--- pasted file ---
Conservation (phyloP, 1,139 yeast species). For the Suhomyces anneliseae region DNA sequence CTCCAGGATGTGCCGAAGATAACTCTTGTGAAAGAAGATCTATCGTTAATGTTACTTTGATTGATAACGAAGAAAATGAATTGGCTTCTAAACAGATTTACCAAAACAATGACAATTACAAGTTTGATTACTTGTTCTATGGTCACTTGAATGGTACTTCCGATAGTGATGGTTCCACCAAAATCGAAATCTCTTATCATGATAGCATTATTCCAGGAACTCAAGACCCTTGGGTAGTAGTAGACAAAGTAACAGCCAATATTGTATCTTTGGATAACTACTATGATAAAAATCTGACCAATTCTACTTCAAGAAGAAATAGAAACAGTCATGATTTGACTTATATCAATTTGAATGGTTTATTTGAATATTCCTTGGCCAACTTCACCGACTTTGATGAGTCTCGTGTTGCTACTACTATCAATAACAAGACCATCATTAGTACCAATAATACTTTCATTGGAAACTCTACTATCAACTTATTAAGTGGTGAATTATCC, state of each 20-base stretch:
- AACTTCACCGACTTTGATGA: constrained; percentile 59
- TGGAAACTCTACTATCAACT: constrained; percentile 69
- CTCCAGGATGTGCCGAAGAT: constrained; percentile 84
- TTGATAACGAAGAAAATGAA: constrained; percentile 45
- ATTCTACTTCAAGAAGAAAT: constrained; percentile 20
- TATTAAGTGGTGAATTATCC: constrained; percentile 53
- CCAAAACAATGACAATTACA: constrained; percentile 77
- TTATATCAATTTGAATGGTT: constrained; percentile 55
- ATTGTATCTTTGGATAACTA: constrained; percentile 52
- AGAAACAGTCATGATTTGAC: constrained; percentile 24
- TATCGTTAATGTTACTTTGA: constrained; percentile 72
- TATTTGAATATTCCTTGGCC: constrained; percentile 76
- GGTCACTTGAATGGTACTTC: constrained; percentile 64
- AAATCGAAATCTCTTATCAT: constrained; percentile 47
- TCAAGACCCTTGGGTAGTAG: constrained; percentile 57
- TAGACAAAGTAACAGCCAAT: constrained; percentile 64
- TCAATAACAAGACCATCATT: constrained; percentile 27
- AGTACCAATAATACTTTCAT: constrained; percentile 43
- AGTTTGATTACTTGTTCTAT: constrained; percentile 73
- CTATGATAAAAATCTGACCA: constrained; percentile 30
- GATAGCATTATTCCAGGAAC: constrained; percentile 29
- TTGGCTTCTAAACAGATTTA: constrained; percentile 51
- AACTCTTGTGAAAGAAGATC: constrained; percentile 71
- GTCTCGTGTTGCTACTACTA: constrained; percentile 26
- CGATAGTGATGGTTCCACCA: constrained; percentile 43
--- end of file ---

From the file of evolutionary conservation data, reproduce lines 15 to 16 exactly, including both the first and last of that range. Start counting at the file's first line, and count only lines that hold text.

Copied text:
- AAATCGAAATCTCTTATCAT: constrained; percentile 47
- TCAAGACCCTTGGGTAGTAG: constrained; percentile 57